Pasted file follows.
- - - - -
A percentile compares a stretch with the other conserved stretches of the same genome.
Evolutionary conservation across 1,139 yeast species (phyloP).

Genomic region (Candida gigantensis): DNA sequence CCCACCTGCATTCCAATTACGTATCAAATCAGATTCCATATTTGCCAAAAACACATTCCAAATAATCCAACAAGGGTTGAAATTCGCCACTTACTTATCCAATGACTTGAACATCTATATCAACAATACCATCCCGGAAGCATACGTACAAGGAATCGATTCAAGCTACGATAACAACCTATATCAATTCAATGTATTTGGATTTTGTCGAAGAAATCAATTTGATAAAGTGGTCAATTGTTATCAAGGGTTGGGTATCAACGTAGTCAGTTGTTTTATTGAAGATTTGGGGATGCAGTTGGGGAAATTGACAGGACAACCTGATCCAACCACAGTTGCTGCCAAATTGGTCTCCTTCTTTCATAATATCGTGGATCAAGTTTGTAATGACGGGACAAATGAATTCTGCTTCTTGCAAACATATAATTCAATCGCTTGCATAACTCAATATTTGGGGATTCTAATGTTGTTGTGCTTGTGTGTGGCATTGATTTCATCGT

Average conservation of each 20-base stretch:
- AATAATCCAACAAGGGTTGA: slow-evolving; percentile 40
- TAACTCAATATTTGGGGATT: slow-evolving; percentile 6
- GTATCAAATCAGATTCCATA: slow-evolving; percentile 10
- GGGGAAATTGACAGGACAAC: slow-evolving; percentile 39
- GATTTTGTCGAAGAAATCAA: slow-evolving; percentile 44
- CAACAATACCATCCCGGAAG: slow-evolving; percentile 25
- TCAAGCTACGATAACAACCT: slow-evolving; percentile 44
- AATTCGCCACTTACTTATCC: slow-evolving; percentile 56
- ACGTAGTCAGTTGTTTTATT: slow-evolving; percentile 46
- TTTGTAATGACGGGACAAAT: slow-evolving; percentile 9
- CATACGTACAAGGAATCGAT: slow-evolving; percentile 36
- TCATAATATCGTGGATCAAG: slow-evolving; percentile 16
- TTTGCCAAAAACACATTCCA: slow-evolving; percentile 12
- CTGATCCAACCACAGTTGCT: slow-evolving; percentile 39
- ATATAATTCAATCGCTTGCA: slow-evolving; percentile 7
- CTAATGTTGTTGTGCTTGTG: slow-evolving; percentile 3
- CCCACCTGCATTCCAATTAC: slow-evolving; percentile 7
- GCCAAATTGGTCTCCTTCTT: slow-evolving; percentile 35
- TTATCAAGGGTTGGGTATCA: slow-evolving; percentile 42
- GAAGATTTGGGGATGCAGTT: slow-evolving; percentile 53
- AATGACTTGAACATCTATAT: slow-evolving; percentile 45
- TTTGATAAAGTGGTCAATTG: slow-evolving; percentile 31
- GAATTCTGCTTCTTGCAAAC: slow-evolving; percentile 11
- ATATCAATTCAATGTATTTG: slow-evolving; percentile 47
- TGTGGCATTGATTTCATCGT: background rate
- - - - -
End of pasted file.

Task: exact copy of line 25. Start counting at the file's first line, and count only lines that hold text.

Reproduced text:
- AATGACTTGAACATCTATAT: slow-evolving; percentile 45